"Don't tell me we are helping the poor; give me a break," says Kalapa, who also points out that our taxes on the upper end are also high, so if we are to give tax breaks it should be for both low- and high-income earners.

Related: Hawaii Among Worst States in Nation on Taxing the Working Poor

read … Legislators Rejected Lingle’s Call to Stop Taxing the Poor

Kauai Democrats: Never make the mistake of electing a Republican governor again

KGI: The Democratic Party of Kaua‘i called for grassroots unity at its biannual convention, which attracted more than 80 people, including several candidates for upcoming elections.

“The strength of the Democratic Party has always been in its grassroots organizations,” state Sen. Ron Kouchi, D-Kaua‘i and Ni‘ihau, said during a break in a series of speeches and a vote on Kaua‘i Democratic Party officers for 2012.

Kouchi attracted the biggest applause from the partisan crowd when he said at the podium, “Let us never make the mistake of electing a Republican governor again.” (That’s why these clowns organized the anti-Superferry protests)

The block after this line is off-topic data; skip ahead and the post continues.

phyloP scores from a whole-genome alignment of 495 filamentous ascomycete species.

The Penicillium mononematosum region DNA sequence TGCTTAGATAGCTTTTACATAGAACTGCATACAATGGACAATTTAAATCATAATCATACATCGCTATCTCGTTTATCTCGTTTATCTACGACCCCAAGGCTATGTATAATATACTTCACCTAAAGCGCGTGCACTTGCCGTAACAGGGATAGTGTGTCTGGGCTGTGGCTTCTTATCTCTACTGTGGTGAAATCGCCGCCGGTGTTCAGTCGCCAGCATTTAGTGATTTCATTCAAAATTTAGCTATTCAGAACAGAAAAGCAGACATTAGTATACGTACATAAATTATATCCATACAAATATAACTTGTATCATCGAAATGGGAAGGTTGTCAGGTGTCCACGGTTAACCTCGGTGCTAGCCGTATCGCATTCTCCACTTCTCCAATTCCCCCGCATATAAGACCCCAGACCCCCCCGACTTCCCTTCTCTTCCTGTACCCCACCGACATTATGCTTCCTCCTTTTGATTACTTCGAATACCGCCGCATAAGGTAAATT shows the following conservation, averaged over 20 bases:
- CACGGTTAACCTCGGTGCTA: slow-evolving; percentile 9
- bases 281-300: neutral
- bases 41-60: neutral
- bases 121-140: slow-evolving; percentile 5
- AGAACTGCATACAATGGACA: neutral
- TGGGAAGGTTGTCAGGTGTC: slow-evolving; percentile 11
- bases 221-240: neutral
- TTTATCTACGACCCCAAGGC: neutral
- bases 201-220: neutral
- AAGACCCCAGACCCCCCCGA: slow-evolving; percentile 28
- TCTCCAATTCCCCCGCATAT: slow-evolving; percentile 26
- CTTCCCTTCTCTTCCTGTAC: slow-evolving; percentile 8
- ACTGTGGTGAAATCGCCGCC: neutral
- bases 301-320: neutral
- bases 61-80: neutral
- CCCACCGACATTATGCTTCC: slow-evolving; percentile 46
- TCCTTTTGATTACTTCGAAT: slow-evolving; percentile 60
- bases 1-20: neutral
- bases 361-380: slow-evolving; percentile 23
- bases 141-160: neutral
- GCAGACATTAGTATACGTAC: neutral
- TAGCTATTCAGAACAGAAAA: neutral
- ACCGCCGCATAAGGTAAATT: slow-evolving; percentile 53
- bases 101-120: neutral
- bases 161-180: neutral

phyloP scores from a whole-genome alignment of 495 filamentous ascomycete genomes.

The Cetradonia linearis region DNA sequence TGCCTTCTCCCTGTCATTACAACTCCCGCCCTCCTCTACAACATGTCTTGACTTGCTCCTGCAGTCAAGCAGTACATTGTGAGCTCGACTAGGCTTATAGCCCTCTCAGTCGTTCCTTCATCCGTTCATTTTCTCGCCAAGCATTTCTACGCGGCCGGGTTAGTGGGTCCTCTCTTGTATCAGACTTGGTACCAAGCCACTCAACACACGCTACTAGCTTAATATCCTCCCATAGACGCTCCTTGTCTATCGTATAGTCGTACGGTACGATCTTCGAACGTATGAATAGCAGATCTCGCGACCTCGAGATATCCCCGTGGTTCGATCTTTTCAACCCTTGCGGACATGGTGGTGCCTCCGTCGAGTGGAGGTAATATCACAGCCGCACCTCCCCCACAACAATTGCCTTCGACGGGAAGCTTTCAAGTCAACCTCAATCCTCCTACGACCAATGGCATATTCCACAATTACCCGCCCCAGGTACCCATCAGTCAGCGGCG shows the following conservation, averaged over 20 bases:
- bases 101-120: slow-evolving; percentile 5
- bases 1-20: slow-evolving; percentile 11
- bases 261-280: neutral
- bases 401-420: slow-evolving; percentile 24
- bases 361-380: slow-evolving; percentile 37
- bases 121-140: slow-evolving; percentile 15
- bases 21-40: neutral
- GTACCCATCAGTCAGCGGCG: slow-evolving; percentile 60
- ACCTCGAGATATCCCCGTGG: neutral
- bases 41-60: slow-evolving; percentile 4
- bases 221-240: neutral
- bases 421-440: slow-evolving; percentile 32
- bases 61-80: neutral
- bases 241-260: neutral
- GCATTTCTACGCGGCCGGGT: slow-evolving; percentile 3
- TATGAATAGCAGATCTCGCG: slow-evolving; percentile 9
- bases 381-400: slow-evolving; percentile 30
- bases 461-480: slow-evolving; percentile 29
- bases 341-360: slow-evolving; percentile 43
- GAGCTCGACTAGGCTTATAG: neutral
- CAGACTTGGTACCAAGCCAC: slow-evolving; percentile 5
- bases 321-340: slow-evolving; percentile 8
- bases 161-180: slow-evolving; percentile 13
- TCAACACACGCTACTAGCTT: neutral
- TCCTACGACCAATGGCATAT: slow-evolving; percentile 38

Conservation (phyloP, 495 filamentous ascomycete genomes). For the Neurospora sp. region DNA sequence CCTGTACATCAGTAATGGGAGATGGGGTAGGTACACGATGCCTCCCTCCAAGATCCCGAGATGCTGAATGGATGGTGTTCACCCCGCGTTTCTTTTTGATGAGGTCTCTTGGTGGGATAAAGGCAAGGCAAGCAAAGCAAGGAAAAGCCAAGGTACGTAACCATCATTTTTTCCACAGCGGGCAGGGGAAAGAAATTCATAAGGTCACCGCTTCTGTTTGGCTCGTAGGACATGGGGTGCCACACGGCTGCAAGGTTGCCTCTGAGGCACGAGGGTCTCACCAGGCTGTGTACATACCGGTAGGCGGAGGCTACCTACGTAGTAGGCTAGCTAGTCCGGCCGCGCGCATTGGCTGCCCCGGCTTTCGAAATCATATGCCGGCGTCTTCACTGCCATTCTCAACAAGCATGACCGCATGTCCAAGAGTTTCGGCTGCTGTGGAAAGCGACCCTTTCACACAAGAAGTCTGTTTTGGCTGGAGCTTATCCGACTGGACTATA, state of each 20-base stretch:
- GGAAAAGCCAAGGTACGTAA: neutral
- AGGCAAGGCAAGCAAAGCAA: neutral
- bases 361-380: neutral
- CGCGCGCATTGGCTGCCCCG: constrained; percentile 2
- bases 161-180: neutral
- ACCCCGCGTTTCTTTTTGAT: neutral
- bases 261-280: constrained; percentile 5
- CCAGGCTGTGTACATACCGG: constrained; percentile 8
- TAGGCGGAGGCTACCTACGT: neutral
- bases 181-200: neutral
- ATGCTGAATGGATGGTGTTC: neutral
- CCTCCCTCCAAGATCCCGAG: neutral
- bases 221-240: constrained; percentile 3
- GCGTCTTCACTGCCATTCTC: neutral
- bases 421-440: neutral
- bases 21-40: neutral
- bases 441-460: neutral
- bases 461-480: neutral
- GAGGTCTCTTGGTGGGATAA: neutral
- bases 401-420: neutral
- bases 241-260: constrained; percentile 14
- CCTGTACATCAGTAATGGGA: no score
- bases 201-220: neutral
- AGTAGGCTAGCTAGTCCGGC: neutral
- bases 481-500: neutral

Read … Their own power is the only thing they agree on

Tulsi Gabbard Would Repeal DOMA

She took aim at rival Hannemann, saying he's connected to and funded by large corporate interests. She said it's "well known" that Hannemann's experience as a chief executive officer has led to an attitude of "my way or the highway."

"That way will not be effective as one of 435 members of Congress," she said. "I work well as a member of a team and have great relationships with our congressional delegation and would work well with Gov. (Neil) Abercrombie."